Wednesday, August 31, 2005

Librarian 0.3

Deep archive browsing at 'f'
Hope that archive never "began" and thus has no end I can reach...


When the Sun hits

Catch the breeze

From behind 1.58

Boil 1.59

A "Russian's" impressions from the Writers' Festival


I have made it to Melbourne! The city by the bay has opened me again with greeting arms! You will be gratified to know that the City Circle Tram still runs. I spent much of my first three days here on it, scanning my Festival Program, lighting small fires and drinking a toast each tome I passed Flagstaff Station. Is Flagstaff still Cousin Fyodor’s favourite landmark in the world? I suppose a man who has never left his room cannot be choosy about such things. Tell him the station still remains closed on Sundays despite his letter writing campaign. I have made a pencil sketch for him to hang above his wife.

Tonight I will be seeing John Ralston Saul discuss the Collapse of Globalism. There are rumours that he will do so nude as a mnemonic device for the audience, like Uncle Gryshkin at Sonia’s first wedding. Let us hope the great thinker does not share Gryshkin’s Complaint. I have never seen so much untouched food in my life.

Ralston Saul argues that the idea of globalism is dead, and that nationalism has returned to fill the vacuum. We must keep this from Grandfather at all costs. His dream of selling beetroots to the Swedes is the only thing keeping him alive. That and his linked chain of colostomy bags. Can he not be convinced to remove each one as it fills? And that giving them faces does not fool anyone that they are his cats?


Glenn Gould or W.H. Auden (Werther-assassin extraordinaire) ?

- Creepy fuddy-duddy old men series -


The enigmatic universe (...lyrics of mystery series...)
machine gun

Sunday, August 28, 2005



File 1.31

Wrong side of capitalism writes:

U2 as Badiou-ian revolutionaries? Unlikely. Surely the problem with Blairite capitalist culture is not a lack of “yearning, the horizon, the utopian", let a lone a lack of “hairy-chested wailing.” On the contrary, capitalism now thrives on a certain sort of passion. U2 are a great engine for constructing a ’sincerity’ with no content (they mean nothing, but they really mean it). This is the same sincerity that is at issue when arguments about the Iraq war shift to discussions of Tony Blair’s character, with what he believed in the run up to the war. The absence of WMDs serves to retrospectively make him more sincere; thus, the more wrong Tony Blair turns out to be, the more justified he can claim the invasion was. The affects of passion and sincerity are the cornerstone of what k-punk calls innocynicism, the ruling ideology right now.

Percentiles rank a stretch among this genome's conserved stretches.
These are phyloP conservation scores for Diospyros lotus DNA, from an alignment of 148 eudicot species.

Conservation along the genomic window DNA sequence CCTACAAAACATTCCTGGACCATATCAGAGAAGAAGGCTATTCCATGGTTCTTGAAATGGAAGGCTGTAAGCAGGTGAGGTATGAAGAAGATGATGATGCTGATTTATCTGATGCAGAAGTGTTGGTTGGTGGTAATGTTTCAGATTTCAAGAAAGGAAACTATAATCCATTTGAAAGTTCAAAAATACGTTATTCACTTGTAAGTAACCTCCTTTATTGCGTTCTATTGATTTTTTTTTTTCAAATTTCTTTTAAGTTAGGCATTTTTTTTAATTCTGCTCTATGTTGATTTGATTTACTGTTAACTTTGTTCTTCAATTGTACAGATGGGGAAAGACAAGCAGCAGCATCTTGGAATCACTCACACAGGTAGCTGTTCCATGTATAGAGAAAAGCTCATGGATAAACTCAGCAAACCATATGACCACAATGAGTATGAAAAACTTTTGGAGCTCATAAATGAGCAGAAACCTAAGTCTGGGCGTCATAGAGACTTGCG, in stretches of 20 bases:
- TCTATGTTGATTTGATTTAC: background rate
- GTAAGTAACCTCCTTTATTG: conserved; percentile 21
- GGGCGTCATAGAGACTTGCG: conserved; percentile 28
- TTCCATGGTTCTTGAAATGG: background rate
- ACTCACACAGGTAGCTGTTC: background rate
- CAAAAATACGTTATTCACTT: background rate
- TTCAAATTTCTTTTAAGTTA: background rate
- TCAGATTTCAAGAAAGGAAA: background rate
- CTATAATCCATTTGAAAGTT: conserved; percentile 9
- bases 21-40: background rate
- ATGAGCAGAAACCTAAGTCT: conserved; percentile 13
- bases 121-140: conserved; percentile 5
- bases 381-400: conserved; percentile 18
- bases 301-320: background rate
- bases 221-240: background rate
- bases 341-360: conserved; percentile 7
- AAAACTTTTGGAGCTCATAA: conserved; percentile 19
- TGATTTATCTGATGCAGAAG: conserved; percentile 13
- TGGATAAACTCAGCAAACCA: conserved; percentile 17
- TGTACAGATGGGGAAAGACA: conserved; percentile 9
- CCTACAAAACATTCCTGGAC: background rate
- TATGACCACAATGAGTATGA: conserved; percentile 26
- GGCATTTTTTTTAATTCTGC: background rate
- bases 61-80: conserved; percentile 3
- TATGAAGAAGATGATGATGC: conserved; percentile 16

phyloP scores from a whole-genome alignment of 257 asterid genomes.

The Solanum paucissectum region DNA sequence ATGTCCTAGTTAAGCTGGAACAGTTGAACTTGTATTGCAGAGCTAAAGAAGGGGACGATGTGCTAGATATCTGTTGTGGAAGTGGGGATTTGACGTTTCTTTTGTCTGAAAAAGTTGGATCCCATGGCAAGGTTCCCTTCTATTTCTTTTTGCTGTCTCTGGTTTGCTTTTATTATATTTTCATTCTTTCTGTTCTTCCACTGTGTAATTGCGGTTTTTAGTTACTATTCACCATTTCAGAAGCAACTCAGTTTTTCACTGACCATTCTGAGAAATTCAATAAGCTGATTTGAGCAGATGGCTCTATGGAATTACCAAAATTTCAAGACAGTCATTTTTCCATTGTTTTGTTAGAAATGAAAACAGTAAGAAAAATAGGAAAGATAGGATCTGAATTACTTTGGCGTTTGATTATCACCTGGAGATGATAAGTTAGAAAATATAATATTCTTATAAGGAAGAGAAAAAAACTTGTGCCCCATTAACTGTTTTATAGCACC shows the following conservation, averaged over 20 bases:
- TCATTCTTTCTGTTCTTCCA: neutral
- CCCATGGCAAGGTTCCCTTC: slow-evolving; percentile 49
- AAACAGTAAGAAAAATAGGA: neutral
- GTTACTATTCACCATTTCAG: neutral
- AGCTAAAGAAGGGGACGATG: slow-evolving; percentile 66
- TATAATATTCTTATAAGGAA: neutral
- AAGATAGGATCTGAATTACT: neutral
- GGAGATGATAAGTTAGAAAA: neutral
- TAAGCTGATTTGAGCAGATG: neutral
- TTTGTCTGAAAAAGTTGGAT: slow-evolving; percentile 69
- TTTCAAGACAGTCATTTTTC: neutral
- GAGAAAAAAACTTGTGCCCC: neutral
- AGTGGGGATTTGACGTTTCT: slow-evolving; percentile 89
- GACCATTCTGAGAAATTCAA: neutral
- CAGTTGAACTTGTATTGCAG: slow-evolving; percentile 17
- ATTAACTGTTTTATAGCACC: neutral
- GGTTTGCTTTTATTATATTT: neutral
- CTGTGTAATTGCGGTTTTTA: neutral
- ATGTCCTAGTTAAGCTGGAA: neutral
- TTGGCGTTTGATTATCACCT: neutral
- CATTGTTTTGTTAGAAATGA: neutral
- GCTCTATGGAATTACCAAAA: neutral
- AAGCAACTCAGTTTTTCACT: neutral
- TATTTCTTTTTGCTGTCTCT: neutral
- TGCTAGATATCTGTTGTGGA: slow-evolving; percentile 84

Touché guv'nor, touché. Problematising the "sincerity" as "insincere" is always permitted, but questioning the "other" flaw in "sincerity" - namely that it is ignorant, self-deluded, pathologic, in denial, or otherwise false without its own knowledge of this falsity- is usually taken as a personal affront, insult, etc. Among other things, this coupling of 'enjoyment' (of the self) and 'sincerity' is a deeply anti-modern dreaming, one that wants to supercede modernity and return to what is assumed to be a pre-modern (Athenian?) state of subjecthood. Here no ambivalence about 'values' and 'decisions' is felt, etc. and being and subject still travel side by side, quietly and in harmony. It's cast as an age before alienation, even before desire, where virtue is really just he pre-modern term for function Or so the myth prevailing in the Geisteswissenschaften (even Lukacs) goes...

Friday, August 26, 2005

From behind 1.57 (ghosts)

Thursday, August 25, 2005



From behind 1.56

Spoil 1.01 (update)

The Worst. Films that stole my life.
Eligible for nomination are only those entries with an egregious discrepancy between actual aesthetic merit and auteurial ambition and/or press hype. Top Spot taken, sorry. Nominations welcome.
  1. Russian Ark, dir. Alexander Sokurov
  2. Eyes wide shut, dir. S. Kubrick
  3. Primer, dir. S. Carruth
  4. Shadow of the Vampire, dir. E.E. Merhige
  5. Gerry, dir. Gus v. Sant